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How 49ers have learned to embrace the duality of Jimmy Garoppolo

© Jeff Hanisch-USA TODAY Sports

No one loves living inside the hash marks like Jimmy Garoppolo. That’s both a very literal and figurative assessment of his game. Garoppolo thrives between those tight spaces, and often unravels outside of them. He is simultaneously bad and good, terrible and elite, a burden and the backbone of this team.

When you add all that up, you’re left with a quarterback who exists in a perpetual grey area, whose highs and lows bring him back to the mean. The mean suggests he’s average, neither wholly good nor bad.

But average does not adequately describe the heights of those highs and depths of the lows.

That’s why you can’t talk about the man without inviting chaos. There is a certain fury that emerges when discussing Garoppolo.

The reality is that he is a limited, turnover- and injury-prone quarterback who is excellent within a certain range, with a propensity to make some outstanding throws inside of, and at the edge of that range.

He also possesses a level of confidence which is up there with the greats of his position. Whether he can or cannot make a throw is irrelevant. Garoppolo almost always believes he can, and his unflappable disposition coupled with that unreasonable confidence is part of why he’s so well-respected and trusted by his teammates.

In all likelihood, he’s going to make a throw, or two, or three, which send a rapturous groan through the 49ers-heavy crowd at SoFi Stadium this Sunday. But damn if he won’t play the rest of the game like it never happened.

His performance against the Packers was exceedingly on brand.

Take his inch-perfect hole shot to George Kittle down the left sideline. Place it side-by-side with his interception, also targeting Kittle. Same quarterback, same drive.

That Kittle interception was a point of conversation in Kyle Shanahan’s Wednesday press conference. Shanahan saying Garoppolo knew immediately that he shouldn’t have made the throw.

“He knows that that he was just too aggressive on that play,” Shanahan said. “But that’s something you work with all those guys on and it’s going to happen at times because they’re the quarterback, but they’re the ones that are responsible for it and sometimes the best play is a sack.”

But there’s that element of Garoppolo that’s pure, borderline blacked-out confidence. It’s boom or bust, and you don’t get the best of Garoppolo if you try to tell him to avoid those tight-window throws.

Shanahan took a dive into the exhausting polarity of Garoppolo, who rarely throws the ball away when in trouble. He explained that the same things that make him lose his mind as a coach can also get the 49ers out of the jams they tend to always find themselves in.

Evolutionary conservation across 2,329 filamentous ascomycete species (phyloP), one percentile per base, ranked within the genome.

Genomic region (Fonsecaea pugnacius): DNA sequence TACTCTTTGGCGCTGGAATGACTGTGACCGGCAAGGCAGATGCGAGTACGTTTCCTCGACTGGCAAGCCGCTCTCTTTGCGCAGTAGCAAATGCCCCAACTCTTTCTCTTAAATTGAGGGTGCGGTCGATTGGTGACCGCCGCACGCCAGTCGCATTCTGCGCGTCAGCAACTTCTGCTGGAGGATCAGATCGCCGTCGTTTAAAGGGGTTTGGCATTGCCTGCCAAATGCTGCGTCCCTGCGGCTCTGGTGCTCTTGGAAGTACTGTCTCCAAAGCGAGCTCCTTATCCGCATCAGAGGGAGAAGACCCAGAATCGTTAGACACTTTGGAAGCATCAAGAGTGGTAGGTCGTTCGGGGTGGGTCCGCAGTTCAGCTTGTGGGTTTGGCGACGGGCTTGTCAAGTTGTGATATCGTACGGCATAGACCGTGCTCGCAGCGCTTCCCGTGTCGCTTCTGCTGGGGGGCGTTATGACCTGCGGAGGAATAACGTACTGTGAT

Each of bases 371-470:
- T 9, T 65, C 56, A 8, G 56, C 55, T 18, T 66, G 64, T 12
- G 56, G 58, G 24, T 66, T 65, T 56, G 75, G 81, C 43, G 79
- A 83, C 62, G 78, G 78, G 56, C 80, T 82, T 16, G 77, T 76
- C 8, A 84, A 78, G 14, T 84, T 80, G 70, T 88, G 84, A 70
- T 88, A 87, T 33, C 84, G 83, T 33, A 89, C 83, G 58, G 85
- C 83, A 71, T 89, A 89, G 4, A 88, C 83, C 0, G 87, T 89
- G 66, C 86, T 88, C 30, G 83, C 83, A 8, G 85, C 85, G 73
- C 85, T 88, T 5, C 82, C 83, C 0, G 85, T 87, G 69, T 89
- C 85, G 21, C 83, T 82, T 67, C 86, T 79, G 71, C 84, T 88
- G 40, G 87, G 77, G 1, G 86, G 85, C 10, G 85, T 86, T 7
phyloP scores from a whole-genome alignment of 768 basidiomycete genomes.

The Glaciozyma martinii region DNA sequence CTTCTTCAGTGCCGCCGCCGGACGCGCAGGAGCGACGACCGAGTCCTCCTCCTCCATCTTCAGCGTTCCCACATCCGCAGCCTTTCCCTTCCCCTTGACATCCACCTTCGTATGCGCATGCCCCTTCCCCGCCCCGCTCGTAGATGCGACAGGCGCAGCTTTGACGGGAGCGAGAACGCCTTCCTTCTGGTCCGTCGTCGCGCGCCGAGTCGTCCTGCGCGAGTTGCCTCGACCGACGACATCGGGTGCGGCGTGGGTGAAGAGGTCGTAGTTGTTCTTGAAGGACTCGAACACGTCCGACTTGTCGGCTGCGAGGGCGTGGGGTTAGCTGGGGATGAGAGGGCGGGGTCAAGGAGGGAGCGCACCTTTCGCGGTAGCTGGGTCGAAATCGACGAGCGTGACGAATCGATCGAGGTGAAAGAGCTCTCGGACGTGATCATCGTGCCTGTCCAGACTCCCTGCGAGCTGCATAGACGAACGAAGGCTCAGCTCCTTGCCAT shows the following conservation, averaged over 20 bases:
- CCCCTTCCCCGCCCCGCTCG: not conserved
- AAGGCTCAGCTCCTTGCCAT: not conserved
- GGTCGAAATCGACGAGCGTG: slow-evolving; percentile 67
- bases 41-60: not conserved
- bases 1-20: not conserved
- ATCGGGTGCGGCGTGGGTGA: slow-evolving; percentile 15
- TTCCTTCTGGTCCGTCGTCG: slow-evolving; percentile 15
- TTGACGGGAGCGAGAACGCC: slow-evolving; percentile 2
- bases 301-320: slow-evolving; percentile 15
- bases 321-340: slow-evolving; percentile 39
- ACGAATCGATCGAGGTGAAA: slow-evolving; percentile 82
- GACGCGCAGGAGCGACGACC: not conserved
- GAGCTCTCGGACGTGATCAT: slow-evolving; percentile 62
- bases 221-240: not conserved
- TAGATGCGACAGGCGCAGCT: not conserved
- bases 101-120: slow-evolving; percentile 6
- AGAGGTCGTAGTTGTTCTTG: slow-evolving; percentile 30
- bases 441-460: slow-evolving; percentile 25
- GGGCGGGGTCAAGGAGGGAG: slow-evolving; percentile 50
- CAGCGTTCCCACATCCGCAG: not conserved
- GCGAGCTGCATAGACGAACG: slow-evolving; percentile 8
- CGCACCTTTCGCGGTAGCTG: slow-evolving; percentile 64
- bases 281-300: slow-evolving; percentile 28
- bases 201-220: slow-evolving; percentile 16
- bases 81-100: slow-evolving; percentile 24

I think one of the hardest things with Jimmy is when people are covered, he believes he can just put the ball in the right spot, which he does a lot.

That throw that he threw to Jauan Jennings on third-and-5 that we were hot, he didn’t have time to throw that ball and somehow he created it, which is one of the most talented throws I’ve ever seen and Jauan ended up dropping it. That was unbelievable. 

Was it the best decision? It was, because it was right on the money, but that’s the stuff that not many people can pull off and that is risky. 

So that’s a fine line when you have someone as talented of a thrower as Jimmy, that he doesn’t feel the same way always in the heat of the battle that he can’t make that throw. 

Now, when you watch it on tape and stuff, then he’ll see it. But you’re not thinking about that when you’re playing a sport. You’re just reacting. 

And those are the things that I try to put him in better situations, and sometimes when it doesn’t go the right way, yeah, it’s disappointing. 

But I can’t tell you how many times that I don’t think anyone’s open and there is no play to be made and we need to make one or the game’s gonna be over and he finds a way to make it. And I’m not then saying, ‘Hey, don’t do that.’ I’m thanking him for that and that’s playing quarterback in this league, so it goes both ways.

As with almost all things Garoppolo, is it good or bad? The answer: yes.

Early on against Green Bay, he was excellent. He was let down by drops on irreproachable throws to George Kittle for a would-be touchdown and a third-down dart to Jauan Jennings which Kyle Shanahan said on Wednesday was “one of the most talented throws I’ve ever seen.”

He was also under pressure from a Green Bay front which had the highest pass rush win rate (16.33 percent) and pressure rates (14.29 percent) of any team in the playoffs thus far, as Rashan Gary long-armed his way through Tom Compton and into Garoppolo’s lap.

But then the Brett Favre wannabe version of Garoppolo came out in a way that was so similar to his interception against the Dallas Cowboys a week prior. He escapes pressure brilliantly, rolls out to his right and… disaster.

Then there were the two fluttery balls to the flat, which, if Packers defenders had picked their heads up to track, could have been easy pick-sixes.

He does this constantly. Fine, fine, great, disaster and/or near disaster.